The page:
“I can help.” He pulled his six-foot length slowly out of the car, and then reached behind the seat for his briefcase. I grabbed our duffel, the box with his medications, my briefcase, and his pillow. We walked across the lawn and into the ranch house. As I turned to go up the stairs to the bedrooms, Richard stopped. “You go first,” he said. Uh oh.

“Richard can manage the stairs, can’t he?” Betsy, the facilities manager at Carpenter Ranch had asked when I called about our stay. I relayed the question.

“Of course.” His voice carried the confidence of 61 years of inhabiting a strong and appealingly male form. The voice of a man who could free-climb a cliff, sculpt a one-ton boulder, or juggle three balls while balancing on one leg. A man who once would have bounded up the narrow flight of steps at the ranch house, carrying our mound of gear because he could. 

This Richard froze at the bottom, his right leg lifted, unable to move upward. I stopped at the top of the stairs, arms loaded, watching with a stomach-churning mix of horror and fascination, compelled to witness the debilitating effects of the brain-tumor I could not stop. Finally, he took the steps slowly, one at a time like an old man, gripping the handrail.

I showed him the bathroom down the hall, and then he stretched out on the bed and fell asleep.

On I go, feeling my way. I guess that's pretty much how we live life. We can't really see ahead (although we think we can). We do our best with what we can discern, and trust that our best will take us to where we need to go, safely and without harm to anyone. And that the trip is worthwhile. 

Writing: The (Draft) Pitch

Normally, I reserve my weekends for work around the house, or for creek and landscape restoration projects. This weekend, writing called me instead.

(The photo above shows Ditch Creek, my restoration project, right below my house. The shrub with the scarlet stems in the foreground was a seedling when Richard and I planted it 18 years ago. Now it shades the creek, nurturing aquatic insects and providing food for songbirds.)

So I spent yesterday afternoon and much of today at my laptop, working on parts of the submission package for my memoir, Bless the Birds, which I hope will go out to prospective publishers next month. 

The hardest part of the package for me is the "pitch," the teaser that will–if I get it right–hook an editor so that they are eager to read the manuscript. A pitch isn't a summary, but it does need to give a sense of the writing and the story. It also needs to explain why the book matters. 

Did I mention it should be short? Several paragraphs is best, certainly less than a page. (Not Faulknerian paragraphs either!)

What works for me is to step back–way back–and focus on the essentials about the book: why it matters and what makes it unique. Those two form the heart of the elevator speech, the one or two sentences you would use to explain the project to an editor you happened to meet in an elevator, in the moment it takes to go between floors. 

Here's my elevator speech, which you'll notice draws on the second sentence of the pitch and the last:

My memoir, Bless the Birds, illuminates a conversation that hasn’t been given sufficient national attention—how we die is part of how we live. At heart, Bless the Birds is a love story, an intimate, sometimes funny and unflinching tale of the choice to love life—every moment, no matter how painful—through the end.

Here's the draft pitch itself. Let me know what you think!

For a memoir to be successful in today's competitive environment, it needs to either contribute to an existing national conversation or initiate a new conversation. I believe Bless the Birds illuminates a conversation that hasn’t been given sufficient national attention—how we die is part of how we live. That conversation applies at the personal level—we will all lose someone close to us, and we will all wrestle with how we choose to live out the end of our own lives. It applies to our culture and customs, and even to our national economy and the enormous cost in time and dollars of end-of-life care.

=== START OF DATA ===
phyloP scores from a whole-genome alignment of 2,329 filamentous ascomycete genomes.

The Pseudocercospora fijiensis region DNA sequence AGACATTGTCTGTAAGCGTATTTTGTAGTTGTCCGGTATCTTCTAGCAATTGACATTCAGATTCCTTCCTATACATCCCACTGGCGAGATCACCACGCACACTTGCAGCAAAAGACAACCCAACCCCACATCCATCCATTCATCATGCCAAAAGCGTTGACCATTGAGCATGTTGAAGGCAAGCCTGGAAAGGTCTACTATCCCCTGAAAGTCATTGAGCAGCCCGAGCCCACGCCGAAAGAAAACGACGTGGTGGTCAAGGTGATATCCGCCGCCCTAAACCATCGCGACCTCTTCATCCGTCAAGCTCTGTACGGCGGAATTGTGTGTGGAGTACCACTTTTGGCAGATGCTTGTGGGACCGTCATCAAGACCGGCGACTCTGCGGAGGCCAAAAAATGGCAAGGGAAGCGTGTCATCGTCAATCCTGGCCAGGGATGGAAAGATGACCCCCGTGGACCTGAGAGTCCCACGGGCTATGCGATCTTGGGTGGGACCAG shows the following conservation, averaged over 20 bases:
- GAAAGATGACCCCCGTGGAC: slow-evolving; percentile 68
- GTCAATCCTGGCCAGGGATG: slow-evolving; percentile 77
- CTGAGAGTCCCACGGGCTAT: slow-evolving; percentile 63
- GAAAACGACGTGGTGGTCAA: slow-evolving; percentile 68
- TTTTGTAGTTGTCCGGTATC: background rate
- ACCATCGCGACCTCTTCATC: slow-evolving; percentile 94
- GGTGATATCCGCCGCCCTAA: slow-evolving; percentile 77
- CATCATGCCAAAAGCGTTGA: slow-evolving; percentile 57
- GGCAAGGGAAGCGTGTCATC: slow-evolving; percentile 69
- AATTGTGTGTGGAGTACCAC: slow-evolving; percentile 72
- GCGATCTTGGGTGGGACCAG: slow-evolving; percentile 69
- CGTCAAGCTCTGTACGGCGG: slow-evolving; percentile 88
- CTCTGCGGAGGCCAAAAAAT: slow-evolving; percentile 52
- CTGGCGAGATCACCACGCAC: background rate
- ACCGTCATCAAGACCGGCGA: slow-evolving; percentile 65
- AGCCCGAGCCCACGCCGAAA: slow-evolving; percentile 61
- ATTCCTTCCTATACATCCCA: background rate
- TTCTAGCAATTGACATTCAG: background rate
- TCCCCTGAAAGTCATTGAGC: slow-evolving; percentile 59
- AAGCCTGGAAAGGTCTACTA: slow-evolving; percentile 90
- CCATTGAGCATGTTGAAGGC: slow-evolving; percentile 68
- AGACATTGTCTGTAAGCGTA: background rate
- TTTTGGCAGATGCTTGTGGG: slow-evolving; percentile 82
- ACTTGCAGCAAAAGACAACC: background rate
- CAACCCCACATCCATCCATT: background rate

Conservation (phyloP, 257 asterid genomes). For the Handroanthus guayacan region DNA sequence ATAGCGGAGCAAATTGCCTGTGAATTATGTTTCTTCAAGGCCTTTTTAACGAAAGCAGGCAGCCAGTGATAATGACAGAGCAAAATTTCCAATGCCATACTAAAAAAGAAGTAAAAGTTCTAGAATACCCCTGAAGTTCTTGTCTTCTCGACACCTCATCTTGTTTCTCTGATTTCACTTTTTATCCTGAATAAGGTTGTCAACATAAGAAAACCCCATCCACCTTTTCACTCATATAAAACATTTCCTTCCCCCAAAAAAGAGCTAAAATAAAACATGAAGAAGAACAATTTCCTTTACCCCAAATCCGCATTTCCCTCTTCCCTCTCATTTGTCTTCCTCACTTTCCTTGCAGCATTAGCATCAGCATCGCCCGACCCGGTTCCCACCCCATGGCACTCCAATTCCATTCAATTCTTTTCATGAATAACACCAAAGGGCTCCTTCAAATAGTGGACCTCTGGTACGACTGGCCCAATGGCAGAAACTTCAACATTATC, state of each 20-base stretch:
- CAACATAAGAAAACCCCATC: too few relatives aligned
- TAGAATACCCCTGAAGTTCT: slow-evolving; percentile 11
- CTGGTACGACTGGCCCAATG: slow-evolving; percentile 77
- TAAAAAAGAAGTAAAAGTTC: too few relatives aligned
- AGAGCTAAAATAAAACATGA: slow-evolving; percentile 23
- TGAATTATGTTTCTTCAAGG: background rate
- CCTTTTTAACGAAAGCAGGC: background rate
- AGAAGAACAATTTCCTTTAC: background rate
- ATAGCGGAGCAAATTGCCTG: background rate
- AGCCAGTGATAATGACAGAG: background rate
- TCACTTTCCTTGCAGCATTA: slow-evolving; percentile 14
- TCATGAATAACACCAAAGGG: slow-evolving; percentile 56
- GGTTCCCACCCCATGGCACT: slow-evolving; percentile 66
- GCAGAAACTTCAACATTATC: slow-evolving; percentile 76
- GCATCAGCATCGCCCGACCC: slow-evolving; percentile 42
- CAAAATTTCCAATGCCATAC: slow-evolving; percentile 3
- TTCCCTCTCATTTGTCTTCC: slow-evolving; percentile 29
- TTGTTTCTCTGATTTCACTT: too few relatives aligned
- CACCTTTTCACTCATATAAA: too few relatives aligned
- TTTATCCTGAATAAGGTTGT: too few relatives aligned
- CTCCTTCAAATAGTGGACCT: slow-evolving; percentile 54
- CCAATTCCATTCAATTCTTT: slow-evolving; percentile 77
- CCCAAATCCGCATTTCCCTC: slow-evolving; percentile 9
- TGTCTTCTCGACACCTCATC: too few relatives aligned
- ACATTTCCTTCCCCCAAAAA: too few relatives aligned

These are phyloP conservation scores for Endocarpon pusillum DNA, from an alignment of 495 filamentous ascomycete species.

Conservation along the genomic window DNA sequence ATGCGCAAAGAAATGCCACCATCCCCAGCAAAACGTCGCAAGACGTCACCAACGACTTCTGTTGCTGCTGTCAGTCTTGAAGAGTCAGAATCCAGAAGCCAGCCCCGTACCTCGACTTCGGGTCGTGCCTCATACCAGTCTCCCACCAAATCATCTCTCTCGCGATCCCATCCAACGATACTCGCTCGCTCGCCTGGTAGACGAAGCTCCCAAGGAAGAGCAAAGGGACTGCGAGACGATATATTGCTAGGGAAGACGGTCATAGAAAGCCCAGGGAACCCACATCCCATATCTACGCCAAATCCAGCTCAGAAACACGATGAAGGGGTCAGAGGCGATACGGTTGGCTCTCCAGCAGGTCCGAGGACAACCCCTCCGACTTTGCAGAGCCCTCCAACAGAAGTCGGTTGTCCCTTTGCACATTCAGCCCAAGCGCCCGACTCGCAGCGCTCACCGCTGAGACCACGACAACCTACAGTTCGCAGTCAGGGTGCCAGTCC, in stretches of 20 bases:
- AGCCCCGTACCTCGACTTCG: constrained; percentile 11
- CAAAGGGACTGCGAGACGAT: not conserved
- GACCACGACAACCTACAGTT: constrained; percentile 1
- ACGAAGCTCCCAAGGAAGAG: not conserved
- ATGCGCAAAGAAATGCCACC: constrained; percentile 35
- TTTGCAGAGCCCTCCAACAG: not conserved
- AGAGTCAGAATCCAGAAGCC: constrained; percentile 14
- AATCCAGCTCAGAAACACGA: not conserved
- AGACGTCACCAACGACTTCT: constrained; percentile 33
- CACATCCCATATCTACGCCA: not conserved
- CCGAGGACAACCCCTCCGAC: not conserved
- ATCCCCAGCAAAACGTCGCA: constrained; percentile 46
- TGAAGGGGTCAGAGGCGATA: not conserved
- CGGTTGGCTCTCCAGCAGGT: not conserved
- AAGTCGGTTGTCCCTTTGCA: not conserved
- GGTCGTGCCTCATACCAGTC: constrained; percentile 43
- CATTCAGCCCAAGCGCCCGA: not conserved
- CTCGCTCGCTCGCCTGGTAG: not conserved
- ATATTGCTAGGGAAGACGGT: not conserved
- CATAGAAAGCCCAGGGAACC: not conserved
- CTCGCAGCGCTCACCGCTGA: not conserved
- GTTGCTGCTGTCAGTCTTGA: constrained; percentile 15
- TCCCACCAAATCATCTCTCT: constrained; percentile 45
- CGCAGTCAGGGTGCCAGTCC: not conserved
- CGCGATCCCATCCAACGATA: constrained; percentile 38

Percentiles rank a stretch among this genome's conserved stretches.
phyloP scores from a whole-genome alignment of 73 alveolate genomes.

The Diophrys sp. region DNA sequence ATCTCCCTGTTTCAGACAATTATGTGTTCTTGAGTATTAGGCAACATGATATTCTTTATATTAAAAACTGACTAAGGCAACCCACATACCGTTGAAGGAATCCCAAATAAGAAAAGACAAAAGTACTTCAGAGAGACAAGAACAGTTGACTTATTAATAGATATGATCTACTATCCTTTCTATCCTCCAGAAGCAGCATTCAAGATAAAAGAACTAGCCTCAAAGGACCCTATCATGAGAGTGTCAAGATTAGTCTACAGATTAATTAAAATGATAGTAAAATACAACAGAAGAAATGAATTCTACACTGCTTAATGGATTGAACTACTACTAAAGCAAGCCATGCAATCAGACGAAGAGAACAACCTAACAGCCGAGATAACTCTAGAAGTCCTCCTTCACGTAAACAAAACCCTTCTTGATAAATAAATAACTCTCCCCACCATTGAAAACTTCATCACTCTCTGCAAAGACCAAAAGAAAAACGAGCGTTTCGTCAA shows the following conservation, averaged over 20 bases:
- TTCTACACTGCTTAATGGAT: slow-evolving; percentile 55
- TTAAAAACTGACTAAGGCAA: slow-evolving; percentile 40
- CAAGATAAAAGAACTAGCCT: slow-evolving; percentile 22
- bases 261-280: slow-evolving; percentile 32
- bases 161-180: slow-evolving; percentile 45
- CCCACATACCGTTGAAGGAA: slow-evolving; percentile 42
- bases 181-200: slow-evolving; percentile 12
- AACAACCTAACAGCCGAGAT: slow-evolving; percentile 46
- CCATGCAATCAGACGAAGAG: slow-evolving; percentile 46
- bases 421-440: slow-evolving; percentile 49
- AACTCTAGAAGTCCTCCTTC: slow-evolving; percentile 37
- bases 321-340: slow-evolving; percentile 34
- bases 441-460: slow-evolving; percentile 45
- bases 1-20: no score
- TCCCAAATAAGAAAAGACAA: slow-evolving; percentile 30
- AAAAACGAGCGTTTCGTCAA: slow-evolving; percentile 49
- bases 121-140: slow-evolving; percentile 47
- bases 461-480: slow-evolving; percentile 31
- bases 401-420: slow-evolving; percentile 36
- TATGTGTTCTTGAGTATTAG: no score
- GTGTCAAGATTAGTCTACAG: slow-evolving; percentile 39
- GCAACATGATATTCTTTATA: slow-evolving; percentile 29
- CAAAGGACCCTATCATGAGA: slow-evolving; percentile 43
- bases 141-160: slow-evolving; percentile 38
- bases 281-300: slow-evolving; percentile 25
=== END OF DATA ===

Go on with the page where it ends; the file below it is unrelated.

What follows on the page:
We shy away from even talking about death, using various euphemisms: We "pass away," "meet our end," "lose our life," or even "cross the great divide." We spend a great deal of energy and billions of dollars denying that it will happen to us—but we’re all going there. Death and dying is the next big issue for nearly 40 percent of our nation’s population, the 76 million Americans who are Baby Boomers. Will they be the generation that reshapes how we die as they have reshaped how we work, love and live? I hope so, because all of us certainly need practice learning to accept and integrate what the poet Rainer Maria Rilke called “life’s other half.”

In late summer of 2009, my husband Richard, an economics professor just finding success in a second career as an abstract sculptor, woke one Sunday morning and saw thousands of birds. Birds lining every barbwire fence, birds perched cheek-to-wing on powerlines; tiny birds on each blade of grass, huge birds on the rim of distant mesas. Birds that existed only in his brilliant mind. Those bird hallucinations lasted just 24 hours and were the only significant sign of something growing in his brain. That “something,” we eventually learned, was a glioblastoma, the most deadly form of brain cancer. 

Bless the Birds follows our journey through the two-plus years Richard lived with brain cancer, a journey we were determined to live well, mindful of our choices and with a great deal of love. We weren’t perfect—if we humans were perfect, we couldn’t stumble and fail and thus learn and grow. Which Richard and I did a lot of. What carried us through four brain surgeries, a course of radiation, two courses of chemo and innumerable MRIs and other tests and procedures, through the shock and anger and grief, the insights and grace, the pain and laughter and ultimately, through our parting, was love. Love for each other and our family, for the village of friends who sheltered us, and for the earth and its whole extended community of lives, the miracle that quickens our existence on this blue planet. At heart, Bless the Birds is a love story, an intimate and unflinching tale of the choice to love life—every moment, no matter how painful—through the end.

The story's dedicated to this guy, Richard Cabe, smiling at the camera in November of 2009 after his first brain surgery, smiling even though he knew he had brain cancer, smiling because he loved life wholly and thoroughly. Always.